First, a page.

Egyptian regime’s recent attempts to entrench authoritarianism into the constitution reveal the regime’s fear rather than power. The changes could precipitate the most significant challenge that military strongman Abdel Fattah al-Sisi has yet to face as president.
In theory, the proposed amendments would simply extend the presidential term from four to six years. However, a special article that only applies to the current president would allow Sisi to run twice more for six years each time, potentially giving Egyptians yet another president for life over the next two decades.
The proposed amendments would also allow Sisi to appoint judges to Egypt’s highest courts and bypass judiciary oversight while further extending the jurisdiction of military courts over civilians.
Trajectory Towards Authoritarian Rule
On the face of it, this seems like a dramatic power play. However, these latest moves to extend the presidential term, consolidate military power, and limit judicial oversight are simply formalizing a much longer trajectory towards authoritarian rule since the army removed the Muslim Brotherhood President Mohamed Morsi from power in July 2013.
Four months after Morsi’s removal, protests without a permit were outlawed, with many high-profile activists associated with the 2011 Revolution arrested and imprisoned. After the assassination of the state prosecutor in August 2015, the government introduced a new terrorism law, with unprecedented measures to gag the media and impunity for security and military personnel waging Egypt’s “war on terror.”
Observers have recorded exceptional numbers of political prisoners, mass death sentences, and dramatically increased numbers of enforced disappearance and cases of torture. The Egyptian Commission for Rights and Freedoms documented at least 1,500 enforced disappearances between 2014 and 2018. A staggering 17 new prisons have been built to accommodate Egypt’s imprisoned population.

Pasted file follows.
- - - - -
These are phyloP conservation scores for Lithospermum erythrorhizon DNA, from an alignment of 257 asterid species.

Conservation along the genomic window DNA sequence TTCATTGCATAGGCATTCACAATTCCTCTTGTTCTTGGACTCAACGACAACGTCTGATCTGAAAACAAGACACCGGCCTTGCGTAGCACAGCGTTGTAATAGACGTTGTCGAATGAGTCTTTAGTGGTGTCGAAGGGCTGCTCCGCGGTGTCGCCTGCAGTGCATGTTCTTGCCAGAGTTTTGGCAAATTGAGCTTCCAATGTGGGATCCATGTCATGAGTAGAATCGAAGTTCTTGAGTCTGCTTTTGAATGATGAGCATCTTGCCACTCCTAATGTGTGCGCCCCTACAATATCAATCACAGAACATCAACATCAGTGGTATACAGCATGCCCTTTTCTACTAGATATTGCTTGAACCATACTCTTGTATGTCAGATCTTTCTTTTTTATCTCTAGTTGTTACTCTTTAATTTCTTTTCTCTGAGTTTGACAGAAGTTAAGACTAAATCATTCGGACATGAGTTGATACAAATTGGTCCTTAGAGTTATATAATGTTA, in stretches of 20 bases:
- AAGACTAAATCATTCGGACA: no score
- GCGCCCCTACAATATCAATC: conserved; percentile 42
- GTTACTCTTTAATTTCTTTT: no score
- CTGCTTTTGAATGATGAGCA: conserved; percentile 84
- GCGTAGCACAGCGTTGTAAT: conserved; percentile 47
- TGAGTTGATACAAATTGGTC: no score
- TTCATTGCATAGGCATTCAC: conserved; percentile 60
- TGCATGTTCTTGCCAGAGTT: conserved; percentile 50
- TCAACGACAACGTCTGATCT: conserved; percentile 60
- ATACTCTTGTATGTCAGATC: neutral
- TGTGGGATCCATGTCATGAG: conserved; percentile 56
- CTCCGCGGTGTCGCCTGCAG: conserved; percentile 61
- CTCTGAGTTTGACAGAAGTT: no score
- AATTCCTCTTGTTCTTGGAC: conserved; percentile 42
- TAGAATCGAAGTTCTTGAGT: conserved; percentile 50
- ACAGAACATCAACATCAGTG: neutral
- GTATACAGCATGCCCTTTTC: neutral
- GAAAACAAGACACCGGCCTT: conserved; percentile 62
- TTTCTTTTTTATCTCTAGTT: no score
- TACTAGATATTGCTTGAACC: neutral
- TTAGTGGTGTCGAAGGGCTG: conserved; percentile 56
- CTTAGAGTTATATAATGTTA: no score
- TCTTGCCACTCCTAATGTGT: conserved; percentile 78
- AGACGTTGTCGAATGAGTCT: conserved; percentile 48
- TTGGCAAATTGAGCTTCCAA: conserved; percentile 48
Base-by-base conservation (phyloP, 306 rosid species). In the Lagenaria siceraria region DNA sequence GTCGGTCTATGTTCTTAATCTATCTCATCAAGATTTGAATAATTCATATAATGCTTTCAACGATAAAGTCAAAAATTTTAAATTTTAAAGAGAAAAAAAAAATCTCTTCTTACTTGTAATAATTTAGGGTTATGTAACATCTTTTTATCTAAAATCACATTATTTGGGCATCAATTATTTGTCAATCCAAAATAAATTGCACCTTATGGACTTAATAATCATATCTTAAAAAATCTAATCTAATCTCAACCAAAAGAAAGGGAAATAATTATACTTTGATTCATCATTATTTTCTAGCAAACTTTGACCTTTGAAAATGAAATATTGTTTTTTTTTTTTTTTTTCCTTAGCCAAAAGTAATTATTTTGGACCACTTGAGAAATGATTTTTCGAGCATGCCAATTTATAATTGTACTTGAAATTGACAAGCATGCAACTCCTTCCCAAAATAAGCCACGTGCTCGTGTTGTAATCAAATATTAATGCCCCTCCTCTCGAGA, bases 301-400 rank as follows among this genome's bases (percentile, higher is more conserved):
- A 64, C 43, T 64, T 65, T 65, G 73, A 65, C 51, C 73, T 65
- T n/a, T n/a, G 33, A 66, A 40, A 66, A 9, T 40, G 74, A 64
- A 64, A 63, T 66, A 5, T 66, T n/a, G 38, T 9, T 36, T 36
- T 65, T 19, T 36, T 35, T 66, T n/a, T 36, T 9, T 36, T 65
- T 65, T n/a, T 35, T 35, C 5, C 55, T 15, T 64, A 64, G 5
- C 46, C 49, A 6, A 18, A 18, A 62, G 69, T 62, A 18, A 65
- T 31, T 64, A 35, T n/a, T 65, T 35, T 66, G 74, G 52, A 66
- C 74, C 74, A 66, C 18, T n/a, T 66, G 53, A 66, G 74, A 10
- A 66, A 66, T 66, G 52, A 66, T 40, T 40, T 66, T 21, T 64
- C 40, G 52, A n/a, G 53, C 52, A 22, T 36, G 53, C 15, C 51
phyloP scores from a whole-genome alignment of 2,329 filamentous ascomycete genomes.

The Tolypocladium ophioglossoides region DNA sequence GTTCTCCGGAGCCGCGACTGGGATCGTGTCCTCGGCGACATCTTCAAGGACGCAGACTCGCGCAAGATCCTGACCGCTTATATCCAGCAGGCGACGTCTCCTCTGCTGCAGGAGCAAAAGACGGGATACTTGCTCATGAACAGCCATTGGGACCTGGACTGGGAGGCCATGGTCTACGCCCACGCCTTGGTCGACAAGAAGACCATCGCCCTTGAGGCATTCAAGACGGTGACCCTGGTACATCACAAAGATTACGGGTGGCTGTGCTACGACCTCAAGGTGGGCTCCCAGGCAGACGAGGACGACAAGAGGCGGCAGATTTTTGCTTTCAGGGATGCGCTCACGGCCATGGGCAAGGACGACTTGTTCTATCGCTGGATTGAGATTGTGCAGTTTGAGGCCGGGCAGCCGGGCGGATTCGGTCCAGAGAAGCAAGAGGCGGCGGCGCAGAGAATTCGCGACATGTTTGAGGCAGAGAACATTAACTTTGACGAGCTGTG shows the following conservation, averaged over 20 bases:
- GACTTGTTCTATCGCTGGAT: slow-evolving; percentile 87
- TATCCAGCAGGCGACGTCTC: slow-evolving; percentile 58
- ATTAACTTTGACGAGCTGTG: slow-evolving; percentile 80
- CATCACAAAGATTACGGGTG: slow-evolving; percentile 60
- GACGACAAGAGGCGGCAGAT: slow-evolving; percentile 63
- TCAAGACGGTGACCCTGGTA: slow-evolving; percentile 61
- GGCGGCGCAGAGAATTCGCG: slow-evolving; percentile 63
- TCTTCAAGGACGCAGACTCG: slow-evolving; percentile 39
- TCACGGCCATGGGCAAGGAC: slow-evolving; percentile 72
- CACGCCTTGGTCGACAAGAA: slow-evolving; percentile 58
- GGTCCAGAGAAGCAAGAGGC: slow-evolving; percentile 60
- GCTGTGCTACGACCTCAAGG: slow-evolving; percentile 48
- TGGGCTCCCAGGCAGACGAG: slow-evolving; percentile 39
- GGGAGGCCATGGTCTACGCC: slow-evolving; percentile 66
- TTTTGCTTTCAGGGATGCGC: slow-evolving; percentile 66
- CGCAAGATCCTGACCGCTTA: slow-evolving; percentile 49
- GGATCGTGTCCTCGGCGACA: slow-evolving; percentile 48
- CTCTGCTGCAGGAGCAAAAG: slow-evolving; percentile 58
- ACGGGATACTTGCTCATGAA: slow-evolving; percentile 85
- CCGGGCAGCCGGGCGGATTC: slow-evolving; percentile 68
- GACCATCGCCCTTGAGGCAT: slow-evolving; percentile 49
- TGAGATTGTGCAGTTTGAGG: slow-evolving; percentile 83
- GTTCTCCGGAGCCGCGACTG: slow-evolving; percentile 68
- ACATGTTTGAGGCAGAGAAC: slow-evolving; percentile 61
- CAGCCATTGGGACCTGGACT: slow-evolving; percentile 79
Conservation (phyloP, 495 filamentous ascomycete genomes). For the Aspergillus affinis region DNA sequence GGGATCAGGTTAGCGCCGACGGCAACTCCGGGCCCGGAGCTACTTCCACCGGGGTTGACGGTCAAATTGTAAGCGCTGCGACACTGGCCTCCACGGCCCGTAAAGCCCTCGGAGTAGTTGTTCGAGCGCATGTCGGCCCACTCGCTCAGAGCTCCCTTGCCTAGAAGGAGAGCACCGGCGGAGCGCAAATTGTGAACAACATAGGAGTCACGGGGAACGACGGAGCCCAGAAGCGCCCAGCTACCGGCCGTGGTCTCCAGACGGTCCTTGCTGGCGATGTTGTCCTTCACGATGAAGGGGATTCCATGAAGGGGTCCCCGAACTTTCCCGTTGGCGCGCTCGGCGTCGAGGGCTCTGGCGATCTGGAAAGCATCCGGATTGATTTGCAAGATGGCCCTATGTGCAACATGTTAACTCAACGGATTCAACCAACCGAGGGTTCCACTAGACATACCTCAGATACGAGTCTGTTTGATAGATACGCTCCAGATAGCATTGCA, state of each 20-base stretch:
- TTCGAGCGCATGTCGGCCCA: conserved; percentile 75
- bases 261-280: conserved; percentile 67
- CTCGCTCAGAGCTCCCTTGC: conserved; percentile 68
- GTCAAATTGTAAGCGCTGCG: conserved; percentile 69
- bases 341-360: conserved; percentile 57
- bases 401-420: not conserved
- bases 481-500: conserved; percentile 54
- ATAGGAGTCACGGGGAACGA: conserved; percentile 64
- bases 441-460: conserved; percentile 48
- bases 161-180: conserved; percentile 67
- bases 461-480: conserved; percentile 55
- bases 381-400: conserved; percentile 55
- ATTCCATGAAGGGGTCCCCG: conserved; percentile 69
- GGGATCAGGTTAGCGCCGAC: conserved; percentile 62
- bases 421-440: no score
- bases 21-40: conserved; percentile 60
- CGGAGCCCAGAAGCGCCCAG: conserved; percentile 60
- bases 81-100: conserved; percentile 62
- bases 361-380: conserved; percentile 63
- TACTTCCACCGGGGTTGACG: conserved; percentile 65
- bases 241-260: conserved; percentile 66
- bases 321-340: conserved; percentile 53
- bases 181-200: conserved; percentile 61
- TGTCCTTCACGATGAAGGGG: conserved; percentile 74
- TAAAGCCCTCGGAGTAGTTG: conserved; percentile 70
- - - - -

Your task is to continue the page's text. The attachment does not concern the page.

Amnesty International has documented the dramatic crackdown on the media in Egypt in the last year alone. In the 4-year time span between 2013 and 2017, the authorities imprisoned 11 journalists. By comparison, between December 2017 and September 2018, the regime detained at least 28 reporters. This dramatic increase in such a short time in recent months suggests that authorities are feeling particularly uneasy about any challenge to their power.
Draconian measures have been justified in the name of protecting “the people” from terrorism and safeguarding Egypt’s territorial integrity and national security. Initially, the military and its supporters portrayed the army’s 2013 removal of Morsi as the salvation of the revolution, but since then official and media narratives have reframed the 2011 uprising as a longstanding conspiracy to destroy the Egyptian state.
The nation has been cast to be in a permanent state of emergency, threatened by a homogenized coalition of the Muslim Brotherhood, Islamist insurgents, and foreign governments. The national hysteria is perhaps best testified by the fact that in January 2018, the Ministry of the Interior released a cartoon inciting Egyptian children to bypass their parents and report anything “suspicious” directly to the police.